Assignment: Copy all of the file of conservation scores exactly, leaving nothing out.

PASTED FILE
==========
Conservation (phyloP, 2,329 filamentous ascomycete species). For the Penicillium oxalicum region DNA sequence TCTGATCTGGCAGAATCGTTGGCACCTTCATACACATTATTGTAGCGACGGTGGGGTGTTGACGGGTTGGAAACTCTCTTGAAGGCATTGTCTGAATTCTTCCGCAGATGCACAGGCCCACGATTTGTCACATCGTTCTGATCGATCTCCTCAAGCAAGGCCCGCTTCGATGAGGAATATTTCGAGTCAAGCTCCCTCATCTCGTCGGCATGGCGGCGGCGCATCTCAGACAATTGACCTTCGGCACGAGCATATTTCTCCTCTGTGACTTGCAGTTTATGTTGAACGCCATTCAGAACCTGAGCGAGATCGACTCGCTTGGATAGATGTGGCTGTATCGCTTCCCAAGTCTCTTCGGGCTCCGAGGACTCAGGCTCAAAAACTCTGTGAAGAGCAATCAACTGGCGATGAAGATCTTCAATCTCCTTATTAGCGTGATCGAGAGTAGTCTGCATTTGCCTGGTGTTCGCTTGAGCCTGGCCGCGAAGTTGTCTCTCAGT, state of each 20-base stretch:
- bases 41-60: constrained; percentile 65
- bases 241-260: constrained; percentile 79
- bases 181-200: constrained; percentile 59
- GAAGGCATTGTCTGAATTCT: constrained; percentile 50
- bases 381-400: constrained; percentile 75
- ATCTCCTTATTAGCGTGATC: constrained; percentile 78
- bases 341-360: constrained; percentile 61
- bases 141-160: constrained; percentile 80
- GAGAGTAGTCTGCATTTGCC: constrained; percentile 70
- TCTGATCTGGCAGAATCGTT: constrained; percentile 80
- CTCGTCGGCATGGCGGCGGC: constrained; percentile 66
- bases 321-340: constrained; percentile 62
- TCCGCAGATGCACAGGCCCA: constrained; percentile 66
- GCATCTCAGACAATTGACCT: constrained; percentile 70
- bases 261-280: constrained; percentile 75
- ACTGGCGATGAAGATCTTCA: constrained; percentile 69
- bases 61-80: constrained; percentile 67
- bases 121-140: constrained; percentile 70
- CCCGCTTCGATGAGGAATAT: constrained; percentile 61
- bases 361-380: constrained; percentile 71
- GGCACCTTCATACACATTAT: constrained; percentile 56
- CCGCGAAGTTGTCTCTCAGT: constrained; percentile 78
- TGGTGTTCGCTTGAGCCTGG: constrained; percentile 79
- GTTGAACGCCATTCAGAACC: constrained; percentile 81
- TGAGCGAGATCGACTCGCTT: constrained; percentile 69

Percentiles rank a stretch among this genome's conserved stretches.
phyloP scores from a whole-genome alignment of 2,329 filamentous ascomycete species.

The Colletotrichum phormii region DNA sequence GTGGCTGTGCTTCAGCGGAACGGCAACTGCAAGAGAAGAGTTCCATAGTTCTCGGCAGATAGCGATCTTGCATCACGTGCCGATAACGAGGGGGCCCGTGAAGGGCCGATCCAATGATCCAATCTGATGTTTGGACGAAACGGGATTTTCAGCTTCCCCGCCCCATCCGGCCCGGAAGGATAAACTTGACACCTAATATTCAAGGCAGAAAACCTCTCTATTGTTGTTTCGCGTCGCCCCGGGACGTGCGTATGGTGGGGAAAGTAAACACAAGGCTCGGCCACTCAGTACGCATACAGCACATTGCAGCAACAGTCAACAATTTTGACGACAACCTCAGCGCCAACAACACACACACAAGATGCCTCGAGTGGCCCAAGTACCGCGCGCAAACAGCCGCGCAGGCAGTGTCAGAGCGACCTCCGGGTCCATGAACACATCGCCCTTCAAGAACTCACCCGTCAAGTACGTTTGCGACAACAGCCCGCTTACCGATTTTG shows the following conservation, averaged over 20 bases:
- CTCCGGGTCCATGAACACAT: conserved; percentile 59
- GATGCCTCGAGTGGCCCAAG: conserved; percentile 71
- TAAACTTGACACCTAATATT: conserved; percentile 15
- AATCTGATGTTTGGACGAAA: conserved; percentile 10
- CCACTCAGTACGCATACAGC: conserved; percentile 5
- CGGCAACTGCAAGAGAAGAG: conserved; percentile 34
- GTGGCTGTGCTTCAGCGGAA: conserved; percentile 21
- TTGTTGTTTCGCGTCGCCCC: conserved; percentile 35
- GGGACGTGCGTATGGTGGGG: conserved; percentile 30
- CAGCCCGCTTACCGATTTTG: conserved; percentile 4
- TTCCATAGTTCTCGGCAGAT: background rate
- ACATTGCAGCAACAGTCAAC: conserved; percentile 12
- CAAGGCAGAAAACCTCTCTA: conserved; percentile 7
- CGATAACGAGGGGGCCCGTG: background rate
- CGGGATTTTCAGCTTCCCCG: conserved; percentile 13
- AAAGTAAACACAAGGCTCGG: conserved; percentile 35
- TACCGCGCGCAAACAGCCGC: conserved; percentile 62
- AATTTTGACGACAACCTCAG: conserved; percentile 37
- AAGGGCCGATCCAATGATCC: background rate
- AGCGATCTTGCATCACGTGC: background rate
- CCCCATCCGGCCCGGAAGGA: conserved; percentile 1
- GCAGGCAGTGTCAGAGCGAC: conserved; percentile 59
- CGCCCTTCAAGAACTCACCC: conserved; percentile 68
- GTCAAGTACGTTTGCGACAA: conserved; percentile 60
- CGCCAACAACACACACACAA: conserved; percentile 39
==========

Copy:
Conservation (phyloP, 2,329 filamentous ascomycete species). For the Penicillium oxalicum region DNA sequence TCTGATCTGGCAGAATCGTTGGCACCTTCATACACATTATTGTAGCGACGGTGGGGTGTTGACGGGTTGGAAACTCTCTTGAAGGCATTGTCTGAATTCTTCCGCAGATGCACAGGCCCACGATTTGTCACATCGTTCTGATCGATCTCCTCAAGCAAGGCCCGCTTCGATGAGGAATATTTCGAGTCAAGCTCCCTCATCTCGTCGGCATGGCGGCGGCGCATCTCAGACAATTGACCTTCGGCACGAGCATATTTCTCCTCTGTGACTTGCAGTTTATGTTGAACGCCATTCAGAACCTGAGCGAGATCGACTCGCTTGGATAGATGTGGCTGTATCGCTTCCCAAGTCTCTTCGGGCTCCGAGGACTCAGGCTCAAAAACTCTGTGAAGAGCAATCAACTGGCGATGAAGATCTTCAATCTCCTTATTAGCGTGATCGAGAGTAGTCTGCATTTGCCTGGTGTTCGCTTGAGCCTGGCCGCGAAGTTGTCTCTCAGT, state of each 20-base stretch:
- bases 41-60: constrained; percentile 65
- bases 241-260: constrained; percentile 79
- bases 181-200: constrained; percentile 59
- GAAGGCATTGTCTGAATTCT: constrained; percentile 50
- bases 381-400: constrained; percentile 75
- ATCTCCTTATTAGCGTGATC: constrained; percentile 78
- bases 341-360: constrained; percentile 61
- bases 141-160: constrained; percentile 80
- GAGAGTAGTCTGCATTTGCC: constrained; percentile 70
- TCTGATCTGGCAGAATCGTT: constrained; percentile 80
- CTCGTCGGCATGGCGGCGGC: constrained; percentile 66
- bases 321-340: constrained; percentile 62
- TCCGCAGATGCACAGGCCCA: constrained; percentile 66
- GCATCTCAGACAATTGACCT: constrained; percentile 70
- bases 261-280: constrained; percentile 75
- ACTGGCGATGAAGATCTTCA: constrained; percentile 69
- bases 61-80: constrained; percentile 67
- bases 121-140: constrained; percentile 70
- CCCGCTTCGATGAGGAATAT: constrained; percentile 61
- bases 361-380: constrained; percentile 71
- GGCACCTTCATACACATTAT: constrained; percentile 56
- CCGCGAAGTTGTCTCTCAGT: constrained; percentile 78
- TGGTGTTCGCTTGAGCCTGG: constrained; percentile 79
- GTTGAACGCCATTCAGAACC: constrained; percentile 81
- TGAGCGAGATCGACTCGCTT: constrained; percentile 69

Percentiles rank a stretch among this genome's conserved stretches.
phyloP scores from a whole-genome alignment of 2,329 filamentous ascomycete species.

The Colletotrichum phormii region DNA sequence GTGGCTGTGCTTCAGCGGAACGGCAACTGCAAGAGAAGAGTTCCATAGTTCTCGGCAGATAGCGATCTTGCATCACGTGCCGATAACGAGGGGGCCCGTGAAGGGCCGATCCAATGATCCAATCTGATGTTTGGACGAAACGGGATTTTCAGCTTCCCCGCCCCATCCGGCCCGGAAGGATAAACTTGACACCTAATATTCAAGGCAGAAAACCTCTCTATTGTTGTTTCGCGTCGCCCCGGGACGTGCGTATGGTGGGGAAAGTAAACACAAGGCTCGGCCACTCAGTACGCATACAGCACATTGCAGCAACAGTCAACAATTTTGACGACAACCTCAGCGCCAACAACACACACACAAGATGCCTCGAGTGGCCCAAGTACCGCGCGCAAACAGCCGCGCAGGCAGTGTCAGAGCGACCTCCGGGTCCATGAACACATCGCCCTTCAAGAACTCACCCGTCAAGTACGTTTGCGACAACAGCCCGCTTACCGATTTTG shows the following conservation, averaged over 20 bases:
- CTCCGGGTCCATGAACACAT: conserved; percentile 59
- GATGCCTCGAGTGGCCCAAG: conserved; percentile 71
- TAAACTTGACACCTAATATT: conserved; percentile 15
- AATCTGATGTTTGGACGAAA: conserved; percentile 10
- CCACTCAGTACGCATACAGC: conserved; percentile 5
- CGGCAACTGCAAGAGAAGAG: conserved; percentile 34
- GTGGCTGTGCTTCAGCGGAA: conserved; percentile 21
- TTGTTGTTTCGCGTCGCCCC: conserved; percentile 35
- GGGACGTGCGTATGGTGGGG: conserved; percentile 30
- CAGCCCGCTTACCGATTTTG: conserved; percentile 4
- TTCCATAGTTCTCGGCAGAT: background rate
- ACATTGCAGCAACAGTCAAC: conserved; percentile 12
- CAAGGCAGAAAACCTCTCTA: conserved; percentile 7
- CGATAACGAGGGGGCCCGTG: background rate
- CGGGATTTTCAGCTTCCCCG: conserved; percentile 13
- AAAGTAAACACAAGGCTCGG: conserved; percentile 35
- TACCGCGCGCAAACAGCCGC: conserved; percentile 62
- AATTTTGACGACAACCTCAG: conserved; percentile 37
- AAGGGCCGATCCAATGATCC: background rate
- AGCGATCTTGCATCACGTGC: background rate
- CCCCATCCGGCCCGGAAGGA: conserved; percentile 1
- GCAGGCAGTGTCAGAGCGAC: conserved; percentile 59
- CGCCCTTCAAGAACTCACCC: conserved; percentile 68
- GTCAAGTACGTTTGCGACAA: conserved; percentile 60
- CGCCAACAACACACACACAA: conserved; percentile 39